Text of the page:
Like lots of people that were/are active in punk rock, I used to make zines (in addition to blogging) before I got distracted by life and the internet generally. This is a list of the zines that I made; if you meander over to the “published things and zines and such” tab you can find where to buy the current digital versions of these.
Coup de Gras (2006)
“My family and I spent days watching television, obsessively searching weather.com and nola.com for news with increasing horror, sadness, and worry. I had never before realized that radar images on a weather report can give you that creeping, angry, scared feeling in your stomach–the feeling I usually associate with horror movies. It was like September 11th, when none of us could leave our televisions, except it lasted for days and days. I watched as news of the destruction of the levees started to spread. I watched people huddling on rooftops, retreating to the highway interchanges, waving at news helicopters, begging for rescue. I watched people walk on the railroad tracks out of town, carrying literally all of their possessions with them. I watched policemen, firemen, National Guardsmen, Coast Guardsmen, and plain old ordinary citizens with boats fish each other out of the water. I watched the mayor talk of thousands of bodies; the fire chief say that they weren’t collecting bodies because they were so overwhelmed trying to help the living. Water was rising in the hospitals, nursing homes, lapping at the steps of the Superdome, and there was no way to evacuate any of the people inside. I watched the cavalry arrive–finally–in the city on Friday, September 2nd, days after the levees broke. 80% of the city was underwater, looting spread, and government officials didn’t seem to be able to prioritize. And I tried to come to grips with the fact that I was in love with a city that no longer existed…Can one person really make a difference? Can one person, in a disaster area as big and total as the Gulf Coast, make any difference at all? I’ve been told all my life that you do what you can, and that’s enough. Growing up in America, the myth that one person can change the world is something you take in in preschool. But the people who told me that said it before Hurricane Katrina rolled through our lives. And if I’m not making a measurable difference, am I just feeling good about myself, instead of good about the work that I’m doing? There’s a kind of vanity in goodness, as Madeleine L’Engle says. I didn’t want to go down there and just spin my wheels feeling good about myself. Is that what I did? I don’t know. Maybe you will, after you’re finished reading this.”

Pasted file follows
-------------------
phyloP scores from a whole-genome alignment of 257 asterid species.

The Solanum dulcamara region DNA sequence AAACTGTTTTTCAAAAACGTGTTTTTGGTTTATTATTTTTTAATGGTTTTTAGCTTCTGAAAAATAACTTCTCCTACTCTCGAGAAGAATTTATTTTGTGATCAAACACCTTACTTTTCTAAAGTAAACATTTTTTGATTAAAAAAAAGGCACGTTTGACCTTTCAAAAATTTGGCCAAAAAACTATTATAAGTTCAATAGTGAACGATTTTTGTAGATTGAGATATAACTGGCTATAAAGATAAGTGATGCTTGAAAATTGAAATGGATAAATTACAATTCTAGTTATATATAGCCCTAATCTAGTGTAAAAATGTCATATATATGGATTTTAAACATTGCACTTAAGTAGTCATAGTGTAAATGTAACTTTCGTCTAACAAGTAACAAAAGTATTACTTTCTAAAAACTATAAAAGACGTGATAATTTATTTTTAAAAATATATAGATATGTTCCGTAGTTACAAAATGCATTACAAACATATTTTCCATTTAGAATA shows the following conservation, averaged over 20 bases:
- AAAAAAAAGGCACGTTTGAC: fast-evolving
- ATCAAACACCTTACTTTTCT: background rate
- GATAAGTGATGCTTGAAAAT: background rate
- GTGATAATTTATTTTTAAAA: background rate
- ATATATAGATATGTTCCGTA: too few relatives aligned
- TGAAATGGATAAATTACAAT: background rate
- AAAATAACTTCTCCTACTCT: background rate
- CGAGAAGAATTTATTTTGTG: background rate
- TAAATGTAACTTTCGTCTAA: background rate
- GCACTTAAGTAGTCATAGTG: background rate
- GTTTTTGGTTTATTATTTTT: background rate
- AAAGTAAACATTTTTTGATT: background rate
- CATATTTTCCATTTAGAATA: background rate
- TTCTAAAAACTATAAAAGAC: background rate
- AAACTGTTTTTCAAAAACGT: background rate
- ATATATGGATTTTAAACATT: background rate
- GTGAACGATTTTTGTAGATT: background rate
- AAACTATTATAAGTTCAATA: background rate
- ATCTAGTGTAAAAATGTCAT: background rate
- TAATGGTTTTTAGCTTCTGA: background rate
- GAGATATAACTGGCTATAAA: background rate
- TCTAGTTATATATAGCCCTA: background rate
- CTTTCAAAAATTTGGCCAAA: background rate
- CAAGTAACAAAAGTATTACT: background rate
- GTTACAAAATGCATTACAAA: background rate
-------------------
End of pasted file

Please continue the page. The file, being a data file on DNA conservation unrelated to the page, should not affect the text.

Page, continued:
Spandrel #1 (2008)
“I was walking up the steps in my apartment building. Courier bag on my shoulders, groceries in one arm, mail and jacket in the other. Trying to shake out my keys. Not noticing my shoelace untied until I stepped on it, tried to lift my foot, lurched forward because I’d already started to shift my weight. Unable to catch myself because my arms were immobilized. Then I was rolling back down the stairs, groceries spilling, mail scattering, CD cases in my bag breaking my fall. I lay flat on my back on the landing, staring at the ceiling, feeling the broken eggs slowly seep through my shirt, sticking to my skin.
“You know, I thought, staring at the flickering florescent light above me, this is definitely indicative of what my life has become.”
Spandrel #2 (2009)
“What ‘Tobacco Island’ and ‘San Patricios’ tell me is not a story of when the Irish allied themselves with the ‘other’…but rather stories of a time when the Irish were the other. When the White power structure thought that killing an Irishman was no more great thing than killing a dog, when the Irish were less of an investment than African slaves and treated just as cruelly. It wasn’t so long ago, in the New World Colonies and in Old World Britain, that the Irish were n***ers. When ‘papist’ was a savage insult synonymous with ‘barbarian.’ When the so-called civilized English committed acts so atrocious as to rival the Nazi concentration camps or the Russian pogroms of 300 years later. And while it’s important to recognize the WASPy demographic of America’s power structure, it’s also important to realize (especially as we try to change said demographic) that the definition of “white” in America has changed a lot over the past four hundred years. The power structure is mutable and always changing in small ways.